Gwen Stefani, Harajuku Lovers, and Their Perfumes

So the new thing in beauty is coming out with products that have a spin to them. You know that the trend has caught on hard, when it’s not enough that a celebrity is releasing a new perfume – she’s releasing 5!

The celebrity in question here is Gwen Stefani and her collection of Harajuku Girls Perfumes. There are 5 incarnations and each smells different from the other. Besides that, each bottle looks like a Harajuku Girl (although if you follow Gwen Stefani’s performances, you’ll know that there were only 4 to begin with) and the bottles look like ultra-cute dolls.

I’ve now worn each of the 5 perfumes and though I have my favourites, the thing is that despite the cute appearances, these are all really good perfumes. They have great lasting power and the line itself has a range. There’s a gourmand coconut and vanilla-based scent, “G”, and a crowd-pleaser, Love, which is more of a floral-vanilla. There’s also something fresh, Lil Angel, and my favourite, Baby.

Of course, the packaging makes me think that the perfumes are being marketed to the younger crowd or to those women who like all things cute, and the fact of the matter is that it’s precisely those women who will pick up the perfumes to even smell them.

But I’m curious to know what you think: these perfumes have been in stores for a little while now and I’m wondering what you think of the Harajuku Lovers perfume packaging. Leave me a comment!

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11 Responses to Gwen Stefani, Harajuku Lovers, and Their Perfumes

  1. rose says:

    I have four of them with the exception of music(my next purchase). And my favorite of the lot is BABY. Is a more mature baby powder scent, is soft and soothing, very beautiful and not overpowering at all.

  2. Kimberly says:

    I think it’s really juvenile and un-classy. More for tweens in my opinion. I picked them up to smell them and they have great scents, but I don’t want this sitting on my vanity. It looks like a toy.

  3. Georgia says:

    I love these. I got G for my birthday and I’m constantly getting complimented on it.

    Georgias last blog post..Total Beauty Weekly Web Tour

  4. M says:

    I think her entire use of the harajuku girls is racist. Trying to own these girls, naming them, deciding when and when they cannot speak, deciding what their ‘culture’ is…disgusting. I hope the fragrance line is a flop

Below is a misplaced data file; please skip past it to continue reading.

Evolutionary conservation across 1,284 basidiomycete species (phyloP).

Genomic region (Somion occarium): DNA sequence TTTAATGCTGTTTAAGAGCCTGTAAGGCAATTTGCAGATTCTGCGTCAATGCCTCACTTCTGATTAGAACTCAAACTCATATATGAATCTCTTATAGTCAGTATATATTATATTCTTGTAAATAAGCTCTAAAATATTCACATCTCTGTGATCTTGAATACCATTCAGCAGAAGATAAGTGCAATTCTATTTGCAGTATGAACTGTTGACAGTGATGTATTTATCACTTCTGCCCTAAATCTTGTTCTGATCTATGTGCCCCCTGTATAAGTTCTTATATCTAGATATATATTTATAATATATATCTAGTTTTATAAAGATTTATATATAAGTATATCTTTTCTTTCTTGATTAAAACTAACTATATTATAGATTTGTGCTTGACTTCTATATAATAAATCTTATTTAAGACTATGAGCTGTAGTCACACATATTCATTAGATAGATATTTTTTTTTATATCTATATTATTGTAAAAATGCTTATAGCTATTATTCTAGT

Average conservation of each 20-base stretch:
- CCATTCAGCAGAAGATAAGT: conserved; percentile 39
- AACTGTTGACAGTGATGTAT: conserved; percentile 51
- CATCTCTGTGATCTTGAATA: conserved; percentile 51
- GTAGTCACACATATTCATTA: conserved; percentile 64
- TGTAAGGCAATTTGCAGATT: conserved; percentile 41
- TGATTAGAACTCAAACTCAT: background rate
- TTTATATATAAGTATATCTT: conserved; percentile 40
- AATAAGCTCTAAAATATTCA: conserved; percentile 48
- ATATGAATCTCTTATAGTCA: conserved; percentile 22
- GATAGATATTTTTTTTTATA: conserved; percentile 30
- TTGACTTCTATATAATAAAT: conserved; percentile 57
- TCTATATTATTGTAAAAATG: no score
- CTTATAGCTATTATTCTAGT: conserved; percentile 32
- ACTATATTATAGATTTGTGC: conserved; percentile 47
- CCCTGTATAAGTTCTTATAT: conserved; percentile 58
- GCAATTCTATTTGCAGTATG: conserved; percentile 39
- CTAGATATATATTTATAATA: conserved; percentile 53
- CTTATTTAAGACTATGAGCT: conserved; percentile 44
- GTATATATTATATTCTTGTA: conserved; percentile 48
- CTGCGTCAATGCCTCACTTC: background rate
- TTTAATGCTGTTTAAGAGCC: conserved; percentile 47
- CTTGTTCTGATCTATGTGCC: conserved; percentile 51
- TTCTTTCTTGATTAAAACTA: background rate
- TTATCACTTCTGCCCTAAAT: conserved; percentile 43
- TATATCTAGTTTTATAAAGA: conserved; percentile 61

5. Moe says:

    My question would be, are they being bought for the scent or because of the ‘cute’ container. I agree that they are marketing for a specific age group.

    Moes last blog post..Promo Friday

  6. Henna says:

    Interesting how the concept is a love/hate one for so many people! Moe, I think you bring up a good piont, and I’m guessing that the container attracts people to noticing the perfume in the first place, and then they pick the one they like best by smelling the scent.

  7. “I think her entire use of the harajuku girls is racist. Trying to own these girls, naming them, deciding when and when they cannot speak, deciding what their ‘culture’ is…disgusting. I hope the fragrance line is a flop”

    I think I agree with this statement… Maybe not entirely racist but I think her line definitely re-enforces cultural stereotypes.

    Plus I think the actual “smells” themselves are very cheap smelling…

    Miranda McCurlies last blog post..ilovecpstyle: http://twitpic.com/nt9v – Hearey Hearey, Johnny the ‘Stache has just hit the $200.00 mark for Movember! Atta boy, @JohnnyPR

  8. Henna says:

    Just a question: how is Stefani’s use of the Harajuku girls racist?

  9. Shaheen says:

    They are cute looking but the fragrance does not last long

  10. Beia says:

    The perfume tops are gorgeous- as a girlie girl they appeal to me. The scents vary. PS: They are not “racist”- they are celebrating the crazy style of a particular group of very cool Tokyo girls (not all oriental women). I had a blonde doll when I was little- I wasn’t trying to “control it” culturally- it was just pretty. Is the Gwen “G” doll racist against bleach-blonde Italian- Americans? No.

  11. Shantel says:

    Who ever used the term “oriental women” in the previous comment should be informed that the word oriental is not appropriate to use for defining a person/groups of people. Oriental is used to describe foods, or rugs.

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